Click Clicks

Click Wholesale Distributing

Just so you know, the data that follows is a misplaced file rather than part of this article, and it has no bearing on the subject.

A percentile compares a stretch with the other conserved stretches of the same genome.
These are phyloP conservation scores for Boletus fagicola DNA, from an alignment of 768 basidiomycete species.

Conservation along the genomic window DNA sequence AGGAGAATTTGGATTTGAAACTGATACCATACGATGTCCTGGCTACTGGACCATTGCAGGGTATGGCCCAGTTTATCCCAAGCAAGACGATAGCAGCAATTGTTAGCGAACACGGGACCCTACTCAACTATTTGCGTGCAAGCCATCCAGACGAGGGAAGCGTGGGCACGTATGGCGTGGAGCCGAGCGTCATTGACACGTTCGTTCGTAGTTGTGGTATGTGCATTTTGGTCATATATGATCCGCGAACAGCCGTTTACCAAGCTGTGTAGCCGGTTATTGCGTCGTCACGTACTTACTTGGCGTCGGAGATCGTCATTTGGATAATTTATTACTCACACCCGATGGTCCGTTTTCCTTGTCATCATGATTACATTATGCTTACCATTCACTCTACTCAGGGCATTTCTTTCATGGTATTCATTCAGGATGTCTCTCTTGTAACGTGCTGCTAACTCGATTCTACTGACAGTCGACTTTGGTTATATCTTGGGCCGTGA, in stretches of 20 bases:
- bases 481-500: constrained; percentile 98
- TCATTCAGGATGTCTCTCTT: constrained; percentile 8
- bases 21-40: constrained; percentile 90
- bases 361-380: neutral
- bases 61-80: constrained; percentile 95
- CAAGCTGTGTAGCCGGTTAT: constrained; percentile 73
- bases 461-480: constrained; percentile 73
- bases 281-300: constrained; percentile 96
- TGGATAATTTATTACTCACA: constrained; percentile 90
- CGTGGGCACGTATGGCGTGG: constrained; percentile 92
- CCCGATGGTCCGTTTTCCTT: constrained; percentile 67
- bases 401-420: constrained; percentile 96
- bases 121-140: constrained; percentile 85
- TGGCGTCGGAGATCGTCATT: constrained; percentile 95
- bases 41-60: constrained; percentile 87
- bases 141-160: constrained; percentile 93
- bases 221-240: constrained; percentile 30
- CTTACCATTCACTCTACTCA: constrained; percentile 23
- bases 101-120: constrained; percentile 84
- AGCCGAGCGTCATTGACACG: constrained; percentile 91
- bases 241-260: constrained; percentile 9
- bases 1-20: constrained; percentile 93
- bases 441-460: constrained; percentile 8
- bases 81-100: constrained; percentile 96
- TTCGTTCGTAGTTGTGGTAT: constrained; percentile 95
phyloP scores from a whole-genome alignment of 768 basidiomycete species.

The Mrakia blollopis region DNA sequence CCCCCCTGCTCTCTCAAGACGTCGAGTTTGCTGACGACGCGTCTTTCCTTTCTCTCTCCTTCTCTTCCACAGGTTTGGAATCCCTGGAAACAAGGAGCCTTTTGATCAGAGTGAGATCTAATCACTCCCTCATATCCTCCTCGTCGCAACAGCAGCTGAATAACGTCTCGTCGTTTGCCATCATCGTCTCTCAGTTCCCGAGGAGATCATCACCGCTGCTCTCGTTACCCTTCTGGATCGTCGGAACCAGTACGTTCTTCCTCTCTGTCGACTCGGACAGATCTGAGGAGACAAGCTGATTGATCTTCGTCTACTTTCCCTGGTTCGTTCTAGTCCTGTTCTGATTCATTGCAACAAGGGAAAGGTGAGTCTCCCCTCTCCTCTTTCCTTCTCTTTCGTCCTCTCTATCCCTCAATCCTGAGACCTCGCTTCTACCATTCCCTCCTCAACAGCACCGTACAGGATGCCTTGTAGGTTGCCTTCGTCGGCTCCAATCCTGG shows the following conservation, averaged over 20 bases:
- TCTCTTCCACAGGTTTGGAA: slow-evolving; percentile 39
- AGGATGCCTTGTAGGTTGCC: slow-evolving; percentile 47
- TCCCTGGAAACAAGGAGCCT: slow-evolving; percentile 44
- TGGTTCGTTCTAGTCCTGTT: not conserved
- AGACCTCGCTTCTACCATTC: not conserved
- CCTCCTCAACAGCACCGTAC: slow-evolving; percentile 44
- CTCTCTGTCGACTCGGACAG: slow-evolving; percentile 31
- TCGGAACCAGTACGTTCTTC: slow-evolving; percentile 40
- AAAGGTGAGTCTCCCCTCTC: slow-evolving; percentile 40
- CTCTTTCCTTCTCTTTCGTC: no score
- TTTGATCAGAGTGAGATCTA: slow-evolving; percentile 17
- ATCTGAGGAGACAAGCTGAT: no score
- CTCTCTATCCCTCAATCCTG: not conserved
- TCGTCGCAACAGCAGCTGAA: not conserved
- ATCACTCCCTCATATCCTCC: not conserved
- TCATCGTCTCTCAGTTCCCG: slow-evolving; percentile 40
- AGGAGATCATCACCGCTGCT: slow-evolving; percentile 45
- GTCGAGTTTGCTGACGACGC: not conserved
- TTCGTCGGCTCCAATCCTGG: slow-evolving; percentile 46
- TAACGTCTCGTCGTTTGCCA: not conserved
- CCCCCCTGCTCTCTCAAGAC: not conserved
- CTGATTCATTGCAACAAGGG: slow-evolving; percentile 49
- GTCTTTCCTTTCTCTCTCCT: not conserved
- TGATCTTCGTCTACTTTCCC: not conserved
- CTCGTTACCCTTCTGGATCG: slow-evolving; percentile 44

Every serious Northwest wine drinker knows that finding just the bottle you're looking for can be a frustrating treasure hunt. Over the last decade, winemakers, wine-shop owners, and restaurateurs have gotten just as frustrated as consumers, thanks to mergers that have left the distribution pipeline clogged and inefficient. Mergers are supposed to promote efficiency, and if you're a Gallo or Mondavi, they probably do. But any firm not shipping at least a hundred thousand cases a year may find it hard to get distributed at all. Even if they persuade a mega-distributor to carry their line, the sales force is driven to push the big-selling star brands at the expense of smaller fry. But every impediment is also an opportunityfor somebody. Here in the Seattle area, for no one more than Peter Click and partners, whose Click Wholesale beer and wine operation has grown from near invisibility to a strong presence in the beverage business in less than two years. Click made his name in Northwest wine circles as an importer of Australian wine, a hot and growing market area. He ramped up his visibility as importer of the Fat Bastard line from France, the fastest-growing brand in international wine commerce. When merger mania led to distribution chaos and sales-force layoffs, Click saw a chance to capture a wider market share. He hooked up with Jim Florio, a 20-years-plus wine-sales veteran, Peter Knox, equally experienced in restaurant wine sales, and Rick Steckler, a distribution expert with deep roots in the artisanal beer business. In little more than 16 months, their firm Click Wholesale Distributing has gone from a blip on the screen to a major player in the premium wine and beer game. The partners are candid about how they got their company off the ground: by cherry-picking high-end wine and beer producers neglected by the big guys, not to mention cherry-picking the very best sales and operations personnel, some laid off by the biggies through downsizing, others frustrated by the impersonality of the merged workplace. "We were filling a void," says Knox. "It's that simple." How does that affect the wine consumer? Consider the case of Kiona Vineyards, one of Washington's larger (25,000 cases per year) quality wine producers. Over the last few years, Kiona wines vanished from many store shelves, displaced by big-name national brands more important to goosing a distributor's bottom line. Since joining the Click product line six months ago, the Kiona label is making a comeback, thanks to the assiduous sales efforts of Click's founding partners and the can-do sales force they've assembled. As important as Click's personal, hands-on sales style is for getting fine small-production wines into shops, their phenomenal assemblage of artisanal domestic and foreign beers may be a greater contribution to the public weal. Beer is notoriously more perishable than wine and is frequently compromised by careless handling. Strolling the spacious aisles of Click's spick-and-span climate-controlled warehouse, you almost envy the serried stacks of bottles their TLC treatment. Pity you can't look for a "Click" on the bottle; it could serve as a Good Housekeeping label for beer.

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